Despite continued warnings made by health experts around the world, U.S. health officials have argued that the required logistics of vaccinating enough of the population are too complicated to wait for scientific certainty.
By Tobias Siegal, World Israel News
As the COVID Delta variant continues to spread and lead to renewed spikes of cases worldwide, health officials seem divided about the necessity of booster shots and the populations that should be getting them.
On Wednesday, health officials in the U.S. announced that adult recipients of the Pfizer and Moderna vaccines will be eligible for a third shot beginning on September.
“It is now our clinical judgment that the time to lay out a plan for COVID boosters is now,” surgeon general Dr. Vivek Murthy said during a White House briefing.
According to the new policy being promoted by the Biden administration, the first booster shot will go to health care and emergency workers first, followed by the older population and finally the general public – with all adults being able to receive a booster shot by the end of September, under the plan.
But it seems like U.S. health officials and experts from the World Health Organization (WHO) are in disagreement. Shortly before the White House made its announcement, the WHO stated that there is no sufficient data to indicate the necessity of a booster shot and urged pharmaceutical companies to reconsider the distribution of their available vaccines.
The organization criticized vaccine-producing companies for providing rich countries like the U.S. with booster shots rather than providing shots to poorer countries where most people have yet to receive a first shot.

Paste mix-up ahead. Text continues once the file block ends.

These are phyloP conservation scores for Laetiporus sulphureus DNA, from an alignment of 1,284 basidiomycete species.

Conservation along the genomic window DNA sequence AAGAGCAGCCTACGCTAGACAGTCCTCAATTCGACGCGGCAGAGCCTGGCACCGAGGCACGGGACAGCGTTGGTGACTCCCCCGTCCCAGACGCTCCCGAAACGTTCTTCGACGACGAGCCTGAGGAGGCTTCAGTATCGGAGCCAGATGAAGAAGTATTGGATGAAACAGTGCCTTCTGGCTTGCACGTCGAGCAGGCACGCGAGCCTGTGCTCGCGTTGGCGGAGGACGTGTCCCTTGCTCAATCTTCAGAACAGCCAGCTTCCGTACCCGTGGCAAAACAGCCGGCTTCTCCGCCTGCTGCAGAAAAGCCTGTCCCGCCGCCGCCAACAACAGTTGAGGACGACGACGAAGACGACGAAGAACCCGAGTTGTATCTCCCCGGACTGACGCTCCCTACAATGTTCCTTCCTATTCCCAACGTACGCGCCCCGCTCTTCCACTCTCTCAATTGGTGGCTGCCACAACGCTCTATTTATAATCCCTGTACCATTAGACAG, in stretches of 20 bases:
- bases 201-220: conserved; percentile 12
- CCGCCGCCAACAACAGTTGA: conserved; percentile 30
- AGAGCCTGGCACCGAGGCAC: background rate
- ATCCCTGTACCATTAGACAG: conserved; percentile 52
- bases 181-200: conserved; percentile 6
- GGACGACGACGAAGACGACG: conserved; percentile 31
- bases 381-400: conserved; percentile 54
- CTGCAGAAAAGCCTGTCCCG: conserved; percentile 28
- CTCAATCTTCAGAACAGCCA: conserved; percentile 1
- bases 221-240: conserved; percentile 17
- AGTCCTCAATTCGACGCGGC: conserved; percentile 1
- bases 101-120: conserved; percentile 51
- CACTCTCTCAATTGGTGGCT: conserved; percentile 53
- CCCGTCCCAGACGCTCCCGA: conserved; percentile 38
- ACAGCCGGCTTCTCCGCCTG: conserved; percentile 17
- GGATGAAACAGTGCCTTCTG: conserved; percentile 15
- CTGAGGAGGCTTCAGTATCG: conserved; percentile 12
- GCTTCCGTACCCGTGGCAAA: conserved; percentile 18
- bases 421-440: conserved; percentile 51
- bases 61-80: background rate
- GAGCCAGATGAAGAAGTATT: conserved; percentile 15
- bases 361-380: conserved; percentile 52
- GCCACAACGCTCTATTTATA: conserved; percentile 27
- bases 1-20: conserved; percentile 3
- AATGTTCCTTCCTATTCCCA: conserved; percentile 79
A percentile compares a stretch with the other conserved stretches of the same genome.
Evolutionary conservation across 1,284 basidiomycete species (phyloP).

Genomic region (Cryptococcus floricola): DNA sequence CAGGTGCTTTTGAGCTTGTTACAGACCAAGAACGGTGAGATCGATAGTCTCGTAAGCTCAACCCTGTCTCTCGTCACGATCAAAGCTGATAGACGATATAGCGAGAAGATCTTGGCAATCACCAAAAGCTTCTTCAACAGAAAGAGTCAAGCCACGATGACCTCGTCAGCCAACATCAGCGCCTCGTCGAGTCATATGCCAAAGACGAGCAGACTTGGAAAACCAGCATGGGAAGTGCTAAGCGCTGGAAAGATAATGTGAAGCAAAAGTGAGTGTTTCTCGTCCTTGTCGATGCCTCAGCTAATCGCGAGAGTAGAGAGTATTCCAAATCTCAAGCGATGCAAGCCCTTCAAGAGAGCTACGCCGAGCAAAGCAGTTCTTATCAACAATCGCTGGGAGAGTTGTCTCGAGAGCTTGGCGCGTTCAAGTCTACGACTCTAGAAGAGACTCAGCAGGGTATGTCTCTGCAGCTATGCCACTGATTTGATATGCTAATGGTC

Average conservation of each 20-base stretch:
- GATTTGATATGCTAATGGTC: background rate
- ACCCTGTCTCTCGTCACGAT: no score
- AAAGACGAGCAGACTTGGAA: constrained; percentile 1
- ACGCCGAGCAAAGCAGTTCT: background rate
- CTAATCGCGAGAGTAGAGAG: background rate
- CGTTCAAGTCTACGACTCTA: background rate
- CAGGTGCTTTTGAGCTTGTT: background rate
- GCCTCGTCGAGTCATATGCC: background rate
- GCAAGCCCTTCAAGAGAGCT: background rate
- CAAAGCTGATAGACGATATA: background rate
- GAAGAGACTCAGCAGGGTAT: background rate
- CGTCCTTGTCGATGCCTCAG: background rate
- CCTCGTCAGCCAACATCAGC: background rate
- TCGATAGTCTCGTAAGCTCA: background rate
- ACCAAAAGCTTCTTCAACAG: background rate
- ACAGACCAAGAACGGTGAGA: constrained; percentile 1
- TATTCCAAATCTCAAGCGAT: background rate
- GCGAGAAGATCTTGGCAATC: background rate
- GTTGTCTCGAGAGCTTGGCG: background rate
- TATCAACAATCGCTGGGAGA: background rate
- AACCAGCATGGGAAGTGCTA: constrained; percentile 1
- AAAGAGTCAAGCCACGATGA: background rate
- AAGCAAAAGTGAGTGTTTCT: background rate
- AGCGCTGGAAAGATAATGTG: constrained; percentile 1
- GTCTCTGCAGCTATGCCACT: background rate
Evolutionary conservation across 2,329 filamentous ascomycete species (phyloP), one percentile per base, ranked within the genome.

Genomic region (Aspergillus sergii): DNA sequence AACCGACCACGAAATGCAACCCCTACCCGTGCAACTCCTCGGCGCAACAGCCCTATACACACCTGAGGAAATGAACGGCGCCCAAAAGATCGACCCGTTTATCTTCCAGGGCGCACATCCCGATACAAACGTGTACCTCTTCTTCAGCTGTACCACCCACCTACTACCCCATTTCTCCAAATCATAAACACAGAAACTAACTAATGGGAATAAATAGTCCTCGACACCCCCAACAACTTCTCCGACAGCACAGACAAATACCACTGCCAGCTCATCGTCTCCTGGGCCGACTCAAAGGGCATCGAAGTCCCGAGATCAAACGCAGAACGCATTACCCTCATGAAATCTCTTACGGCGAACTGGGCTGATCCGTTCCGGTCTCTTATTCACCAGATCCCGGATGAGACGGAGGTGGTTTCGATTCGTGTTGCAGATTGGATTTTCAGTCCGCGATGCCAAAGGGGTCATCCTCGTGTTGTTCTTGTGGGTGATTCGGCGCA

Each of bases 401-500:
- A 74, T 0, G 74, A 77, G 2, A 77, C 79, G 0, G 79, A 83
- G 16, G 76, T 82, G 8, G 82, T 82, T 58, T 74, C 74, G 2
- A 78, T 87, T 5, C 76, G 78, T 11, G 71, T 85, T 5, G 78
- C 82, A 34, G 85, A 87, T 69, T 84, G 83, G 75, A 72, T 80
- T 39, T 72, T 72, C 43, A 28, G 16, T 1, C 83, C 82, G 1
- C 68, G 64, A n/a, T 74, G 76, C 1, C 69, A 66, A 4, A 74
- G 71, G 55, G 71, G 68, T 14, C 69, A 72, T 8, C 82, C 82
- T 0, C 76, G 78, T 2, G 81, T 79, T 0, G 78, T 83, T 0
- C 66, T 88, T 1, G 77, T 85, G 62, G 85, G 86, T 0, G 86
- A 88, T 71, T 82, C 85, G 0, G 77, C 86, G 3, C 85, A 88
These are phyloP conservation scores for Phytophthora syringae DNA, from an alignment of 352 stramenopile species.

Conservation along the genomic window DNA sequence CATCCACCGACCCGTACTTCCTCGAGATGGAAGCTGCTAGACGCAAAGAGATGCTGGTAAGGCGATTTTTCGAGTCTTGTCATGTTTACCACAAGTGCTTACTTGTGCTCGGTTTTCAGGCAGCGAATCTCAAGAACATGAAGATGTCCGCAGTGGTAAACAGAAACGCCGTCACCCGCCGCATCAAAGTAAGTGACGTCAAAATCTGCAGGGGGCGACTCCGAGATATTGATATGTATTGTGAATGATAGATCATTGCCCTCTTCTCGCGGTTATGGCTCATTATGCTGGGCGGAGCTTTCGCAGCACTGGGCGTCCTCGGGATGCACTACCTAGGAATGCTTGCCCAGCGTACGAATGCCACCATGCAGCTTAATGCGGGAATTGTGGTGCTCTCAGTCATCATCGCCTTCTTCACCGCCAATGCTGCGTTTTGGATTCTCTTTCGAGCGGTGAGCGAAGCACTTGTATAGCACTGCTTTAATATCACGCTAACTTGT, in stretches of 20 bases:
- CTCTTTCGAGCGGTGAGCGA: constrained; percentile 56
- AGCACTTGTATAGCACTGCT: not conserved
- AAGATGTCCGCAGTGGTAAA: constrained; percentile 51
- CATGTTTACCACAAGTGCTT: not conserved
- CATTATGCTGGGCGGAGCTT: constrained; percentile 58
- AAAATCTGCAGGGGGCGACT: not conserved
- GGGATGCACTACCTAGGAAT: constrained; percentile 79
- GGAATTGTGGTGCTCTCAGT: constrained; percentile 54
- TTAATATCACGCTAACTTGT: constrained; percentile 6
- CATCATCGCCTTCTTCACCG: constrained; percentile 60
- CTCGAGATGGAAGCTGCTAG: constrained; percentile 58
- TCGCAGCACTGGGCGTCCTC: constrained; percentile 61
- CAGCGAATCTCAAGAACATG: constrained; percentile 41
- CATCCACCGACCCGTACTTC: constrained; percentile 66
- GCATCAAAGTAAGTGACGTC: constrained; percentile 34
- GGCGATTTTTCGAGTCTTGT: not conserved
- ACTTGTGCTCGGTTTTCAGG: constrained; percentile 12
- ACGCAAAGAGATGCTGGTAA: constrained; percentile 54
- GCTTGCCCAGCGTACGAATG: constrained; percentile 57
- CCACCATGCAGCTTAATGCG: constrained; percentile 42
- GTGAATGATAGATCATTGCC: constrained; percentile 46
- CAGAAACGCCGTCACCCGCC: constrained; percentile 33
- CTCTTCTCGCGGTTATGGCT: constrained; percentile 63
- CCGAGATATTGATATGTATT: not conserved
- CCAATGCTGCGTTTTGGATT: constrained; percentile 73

“It’s unconscionable that some #COVID19 vaccine-producing companies are reporting record profits, and some countries are offering boosters, while so many people remain unprotected,” WHO director-general Tedros Adhanom Ghebreyesus tweeted.
He added that “Vaccine injustice is a shame on all humanity and if we don’t tackle it together, we will prolong the acute stage of this pandemic for years when it could be over in a matter of months … No one is safe until everyone is safe.”
But the consideration of whether a booster shot is necessary or not is not purely ethical, as WHO officials have noted. Speaking at a press conference on Wednesday, WHO chief scientist Soumya Swaminathan said that “we believe clearly that the data today does not indicate that boosters are needed.”
But despite the continued warnings made by health experts around the world, U.S. health officials have argued that the required logistics of vaccinating enough of the population are too complicated to wait for scientific certainty that the extra doses are really needed, the New York Times reported.
Last week, Israel, which was the first country to administer booster shots of the vaccine, announced that it was lowering the minimum age for booster shot eligibility from 60 to 50.
Israeli lawmakers urged the Health Ministry to lower the age of eligibility to 40, but the ministry refused, noting that more tests are necessary.